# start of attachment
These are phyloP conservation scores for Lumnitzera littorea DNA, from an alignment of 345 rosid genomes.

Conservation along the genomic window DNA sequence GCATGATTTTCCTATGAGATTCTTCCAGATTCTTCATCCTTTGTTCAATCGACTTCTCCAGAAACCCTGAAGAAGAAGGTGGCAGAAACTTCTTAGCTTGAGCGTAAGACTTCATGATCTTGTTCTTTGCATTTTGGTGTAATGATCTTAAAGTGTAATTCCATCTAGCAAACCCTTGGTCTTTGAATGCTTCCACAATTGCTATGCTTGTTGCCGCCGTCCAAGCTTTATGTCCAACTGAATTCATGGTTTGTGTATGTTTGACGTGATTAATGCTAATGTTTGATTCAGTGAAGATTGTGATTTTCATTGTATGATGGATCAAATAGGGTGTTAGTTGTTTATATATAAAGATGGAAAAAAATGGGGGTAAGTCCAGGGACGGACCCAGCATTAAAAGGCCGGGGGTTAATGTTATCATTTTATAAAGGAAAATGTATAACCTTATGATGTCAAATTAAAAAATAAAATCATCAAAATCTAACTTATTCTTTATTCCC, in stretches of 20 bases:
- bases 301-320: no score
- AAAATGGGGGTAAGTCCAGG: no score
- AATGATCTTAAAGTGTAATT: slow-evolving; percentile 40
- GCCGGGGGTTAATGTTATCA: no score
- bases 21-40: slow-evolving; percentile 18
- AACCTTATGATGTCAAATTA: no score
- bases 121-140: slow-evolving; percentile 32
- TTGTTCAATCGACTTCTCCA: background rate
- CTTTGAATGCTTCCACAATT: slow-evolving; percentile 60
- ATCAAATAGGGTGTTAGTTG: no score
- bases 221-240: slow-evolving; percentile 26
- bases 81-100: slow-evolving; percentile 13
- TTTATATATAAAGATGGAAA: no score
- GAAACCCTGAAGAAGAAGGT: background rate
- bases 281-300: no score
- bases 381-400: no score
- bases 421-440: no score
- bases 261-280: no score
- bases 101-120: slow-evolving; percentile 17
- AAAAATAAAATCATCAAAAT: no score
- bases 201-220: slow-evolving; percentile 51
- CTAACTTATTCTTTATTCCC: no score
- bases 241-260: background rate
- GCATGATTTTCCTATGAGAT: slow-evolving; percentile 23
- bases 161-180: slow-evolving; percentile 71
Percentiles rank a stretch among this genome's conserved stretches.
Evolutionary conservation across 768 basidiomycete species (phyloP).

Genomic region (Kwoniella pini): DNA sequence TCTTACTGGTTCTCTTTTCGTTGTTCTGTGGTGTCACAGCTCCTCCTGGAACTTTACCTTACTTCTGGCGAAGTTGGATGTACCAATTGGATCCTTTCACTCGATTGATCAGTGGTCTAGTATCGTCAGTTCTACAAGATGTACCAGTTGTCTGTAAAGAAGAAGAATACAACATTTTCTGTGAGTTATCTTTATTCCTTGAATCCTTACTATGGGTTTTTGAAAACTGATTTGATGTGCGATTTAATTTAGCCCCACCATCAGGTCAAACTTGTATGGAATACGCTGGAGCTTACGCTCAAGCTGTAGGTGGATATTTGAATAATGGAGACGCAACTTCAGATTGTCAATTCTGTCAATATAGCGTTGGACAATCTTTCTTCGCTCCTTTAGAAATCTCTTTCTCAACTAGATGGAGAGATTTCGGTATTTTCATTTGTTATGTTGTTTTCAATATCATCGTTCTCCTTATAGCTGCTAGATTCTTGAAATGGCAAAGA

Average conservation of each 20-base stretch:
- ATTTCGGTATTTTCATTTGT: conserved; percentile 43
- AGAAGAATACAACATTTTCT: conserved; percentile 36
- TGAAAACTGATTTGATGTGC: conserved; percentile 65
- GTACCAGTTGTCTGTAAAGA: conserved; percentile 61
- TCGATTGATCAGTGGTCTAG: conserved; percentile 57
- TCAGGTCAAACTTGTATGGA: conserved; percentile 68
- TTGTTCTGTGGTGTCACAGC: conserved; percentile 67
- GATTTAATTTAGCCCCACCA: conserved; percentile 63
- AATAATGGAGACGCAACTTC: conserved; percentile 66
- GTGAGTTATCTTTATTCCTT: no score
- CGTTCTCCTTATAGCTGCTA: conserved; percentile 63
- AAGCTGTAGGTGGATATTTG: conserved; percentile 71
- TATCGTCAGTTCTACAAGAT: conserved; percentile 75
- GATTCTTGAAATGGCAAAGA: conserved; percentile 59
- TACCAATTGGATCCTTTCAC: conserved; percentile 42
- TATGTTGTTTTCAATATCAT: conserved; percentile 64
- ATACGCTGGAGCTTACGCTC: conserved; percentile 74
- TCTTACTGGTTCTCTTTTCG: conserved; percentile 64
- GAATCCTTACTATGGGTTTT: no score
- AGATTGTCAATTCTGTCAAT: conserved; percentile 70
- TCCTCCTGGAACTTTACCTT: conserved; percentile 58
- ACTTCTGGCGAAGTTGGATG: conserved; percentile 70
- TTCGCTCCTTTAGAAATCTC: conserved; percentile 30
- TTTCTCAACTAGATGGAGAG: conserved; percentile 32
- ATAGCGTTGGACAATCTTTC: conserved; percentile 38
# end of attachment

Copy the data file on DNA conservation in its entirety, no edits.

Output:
These are phyloP conservation scores for Lumnitzera littorea DNA, from an alignment of 345 rosid genomes.

Conservation along the genomic window DNA sequence GCATGATTTTCCTATGAGATTCTTCCAGATTCTTCATCCTTTGTTCAATCGACTTCTCCAGAAACCCTGAAGAAGAAGGTGGCAGAAACTTCTTAGCTTGAGCGTAAGACTTCATGATCTTGTTCTTTGCATTTTGGTGTAATGATCTTAAAGTGTAATTCCATCTAGCAAACCCTTGGTCTTTGAATGCTTCCACAATTGCTATGCTTGTTGCCGCCGTCCAAGCTTTATGTCCAACTGAATTCATGGTTTGTGTATGTTTGACGTGATTAATGCTAATGTTTGATTCAGTGAAGATTGTGATTTTCATTGTATGATGGATCAAATAGGGTGTTAGTTGTTTATATATAAAGATGGAAAAAAATGGGGGTAAGTCCAGGGACGGACCCAGCATTAAAAGGCCGGGGGTTAATGTTATCATTTTATAAAGGAAAATGTATAACCTTATGATGTCAAATTAAAAAATAAAATCATCAAAATCTAACTTATTCTTTATTCCC, in stretches of 20 bases:
- bases 301-320: no score
- AAAATGGGGGTAAGTCCAGG: no score
- AATGATCTTAAAGTGTAATT: slow-evolving; percentile 40
- GCCGGGGGTTAATGTTATCA: no score
- bases 21-40: slow-evolving; percentile 18
- AACCTTATGATGTCAAATTA: no score
- bases 121-140: slow-evolving; percentile 32
- TTGTTCAATCGACTTCTCCA: background rate
- CTTTGAATGCTTCCACAATT: slow-evolving; percentile 60
- ATCAAATAGGGTGTTAGTTG: no score
- bases 221-240: slow-evolving; percentile 26
- bases 81-100: slow-evolving; percentile 13
- TTTATATATAAAGATGGAAA: no score
- GAAACCCTGAAGAAGAAGGT: background rate
- bases 281-300: no score
- bases 381-400: no score
- bases 421-440: no score
- bases 261-280: no score
- bases 101-120: slow-evolving; percentile 17
- AAAAATAAAATCATCAAAAT: no score
- bases 201-220: slow-evolving; percentile 51
- CTAACTTATTCTTTATTCCC: no score
- bases 241-260: background rate
- GCATGATTTTCCTATGAGAT: slow-evolving; percentile 23
- bases 161-180: slow-evolving; percentile 71
Percentiles rank a stretch among this genome's conserved stretches.
Evolutionary conservation across 768 basidiomycete species (phyloP).

Genomic region (Kwoniella pini): DNA sequence TCTTACTGGTTCTCTTTTCGTTGTTCTGTGGTGTCACAGCTCCTCCTGGAACTTTACCTTACTTCTGGCGAAGTTGGATGTACCAATTGGATCCTTTCACTCGATTGATCAGTGGTCTAGTATCGTCAGTTCTACAAGATGTACCAGTTGTCTGTAAAGAAGAAGAATACAACATTTTCTGTGAGTTATCTTTATTCCTTGAATCCTTACTATGGGTTTTTGAAAACTGATTTGATGTGCGATTTAATTTAGCCCCACCATCAGGTCAAACTTGTATGGAATACGCTGGAGCTTACGCTCAAGCTGTAGGTGGATATTTGAATAATGGAGACGCAACTTCAGATTGTCAATTCTGTCAATATAGCGTTGGACAATCTTTCTTCGCTCCTTTAGAAATCTCTTTCTCAACTAGATGGAGAGATTTCGGTATTTTCATTTGTTATGTTGTTTTCAATATCATCGTTCTCCTTATAGCTGCTAGATTCTTGAAATGGCAAAGA

Average conservation of each 20-base stretch:
- ATTTCGGTATTTTCATTTGT: conserved; percentile 43
- AGAAGAATACAACATTTTCT: conserved; percentile 36
- TGAAAACTGATTTGATGTGC: conserved; percentile 65
- GTACCAGTTGTCTGTAAAGA: conserved; percentile 61
- TCGATTGATCAGTGGTCTAG: conserved; percentile 57
- TCAGGTCAAACTTGTATGGA: conserved; percentile 68
- TTGTTCTGTGGTGTCACAGC: conserved; percentile 67
- GATTTAATTTAGCCCCACCA: conserved; percentile 63
- AATAATGGAGACGCAACTTC: conserved; percentile 66
- GTGAGTTATCTTTATTCCTT: no score
- CGTTCTCCTTATAGCTGCTA: conserved; percentile 63
- AAGCTGTAGGTGGATATTTG: conserved; percentile 71
- TATCGTCAGTTCTACAAGAT: conserved; percentile 75
- GATTCTTGAAATGGCAAAGA: conserved; percentile 59
- TACCAATTGGATCCTTTCAC: conserved; percentile 42
- TATGTTGTTTTCAATATCAT: conserved; percentile 64
- ATACGCTGGAGCTTACGCTC: conserved; percentile 74
- TCTTACTGGTTCTCTTTTCG: conserved; percentile 64
- GAATCCTTACTATGGGTTTT: no score
- AGATTGTCAATTCTGTCAAT: conserved; percentile 70
- TCCTCCTGGAACTTTACCTT: conserved; percentile 58
- ACTTCTGGCGAAGTTGGATG: conserved; percentile 70
- TTCGCTCCTTTAGAAATCTC: conserved; percentile 30
- TTTCTCAACTAGATGGAGAG: conserved; percentile 32
- ATAGCGTTGGACAATCTTTC: conserved; percentile 38